Authors : Simon Wakeling, Peter Willett, Claire Creaser, Jenny Fry , Stephen Pinfield, Valerie Spezi
Open-Access Mega-Journals (OAMJs) are a relatively new and increasingly important publishing phenomenon. The journal Medicine is in the unique position of having transitioned in 2014 from being a ‘traditional’ highly-selective journal to the OAMJ model.
This study compares the bibliometric profile of the journal Medicine before and after its transition to the OAMJ model. Three standard modes of bibliometric analysis are employed, based on data from Web of Science: journal output volume, author characteristics, and citation analysis.
The journal’s article output is seen to have grown hugely since its conversion to an OAMJ, a rise driven in large part by authors from China. Articles published since 2015 have fewer citations, and are cited by lower impact journals than articles published before the OAMJ transition.
The adoption of the OAMJ model has completely changed the bibliometric profile of the journal, raising questions about the impact of OAMJ peer-review practices. In many respects, the post-2014 version of Medicine is best viewed as a new journal rather than a continuation of the original title.
Authors : Simon Wakeling, Peter Willett, Claire Creaser, Jenny Fry, Stephen Pinfield, Valérie Spezi
In this paper we present the first comprehensive bibliometric analysis of eleven open-access mega-journals (OAMJs).
OAMJs are a relatively recent phenomenon, and have been characterised as having four key characteristics: large size; broad disciplinary scope; a Gold-OA business model; and a peer-review policy that seeks to determine only the scientific soundness of the research rather than evaluate the novelty or significance of the work. Our investigation focuses on four key modes of analysis: journal outputs (the number of articles published and changes in output over time); OAMJ author characteristics (nationalities and institutional affiliations); subject areas (the disciplinary scope of OAMJs, and variations in sub-disciplinary output); and citation profiles (the citation distributions of each OAMJ, and the impact of citing journals).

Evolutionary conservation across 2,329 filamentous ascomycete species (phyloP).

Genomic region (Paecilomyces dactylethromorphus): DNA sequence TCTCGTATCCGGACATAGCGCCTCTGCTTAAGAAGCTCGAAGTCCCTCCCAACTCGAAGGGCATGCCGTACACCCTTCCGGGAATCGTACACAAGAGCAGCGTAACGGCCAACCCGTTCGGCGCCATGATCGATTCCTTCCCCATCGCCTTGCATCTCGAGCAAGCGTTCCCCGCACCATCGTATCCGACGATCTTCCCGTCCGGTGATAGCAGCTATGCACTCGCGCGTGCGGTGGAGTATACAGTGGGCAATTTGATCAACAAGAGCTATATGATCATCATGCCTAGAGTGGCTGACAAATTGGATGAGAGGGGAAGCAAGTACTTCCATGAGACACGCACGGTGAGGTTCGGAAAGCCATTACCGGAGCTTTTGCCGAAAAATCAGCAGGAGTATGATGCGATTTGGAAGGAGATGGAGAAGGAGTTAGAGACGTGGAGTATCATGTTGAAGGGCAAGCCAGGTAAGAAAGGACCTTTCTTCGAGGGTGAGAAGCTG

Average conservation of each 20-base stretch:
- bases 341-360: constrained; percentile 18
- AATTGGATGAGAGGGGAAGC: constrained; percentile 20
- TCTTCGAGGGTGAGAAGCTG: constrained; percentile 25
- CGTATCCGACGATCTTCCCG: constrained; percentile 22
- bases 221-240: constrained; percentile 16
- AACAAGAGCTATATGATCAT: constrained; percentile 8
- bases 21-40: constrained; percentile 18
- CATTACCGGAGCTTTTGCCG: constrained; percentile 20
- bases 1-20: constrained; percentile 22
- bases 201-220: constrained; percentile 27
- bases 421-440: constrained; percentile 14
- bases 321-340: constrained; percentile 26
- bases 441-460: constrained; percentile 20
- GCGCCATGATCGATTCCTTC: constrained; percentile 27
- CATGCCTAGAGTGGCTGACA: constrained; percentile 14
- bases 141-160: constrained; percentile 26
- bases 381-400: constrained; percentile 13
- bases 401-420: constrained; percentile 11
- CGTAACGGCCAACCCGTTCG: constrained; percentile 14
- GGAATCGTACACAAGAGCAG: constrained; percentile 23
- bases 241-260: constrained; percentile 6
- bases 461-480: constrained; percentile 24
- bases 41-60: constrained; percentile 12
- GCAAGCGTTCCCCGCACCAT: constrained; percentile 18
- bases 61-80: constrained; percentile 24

We found that while the total output of the eleven mega-journals grew by 14.9% between 2014 and 2015, this growth is largely attributable to the increased output of Scientific Reports and Medicine.
We also found substantial variation in the geographical distribution of authors. Several journals have a relatively high proportion of Chinese authors, and we suggest this may be linked to these journals’ high Journal Impact Factors (JIFs).
The mega-journals were also found to vary in subject scope, with several journals publishing disproportionately high numbers of articles in certain sub-disciplines.
Our citation analsysis offers support for Björk & Catani’s suggestion that OAMJs’s citation distributions can be similar to those of traditional journals, while noting considerable variation in citation rates across the eleven titles.
We conclude that while the OAMJ term is useful as a means of grouping journals which share a set of key characteristics, there is no such thing as a “typical” mega-journal, and we suggest several areas for additional research that might help us better understand the current and future role of OAMJs in scholarly communication.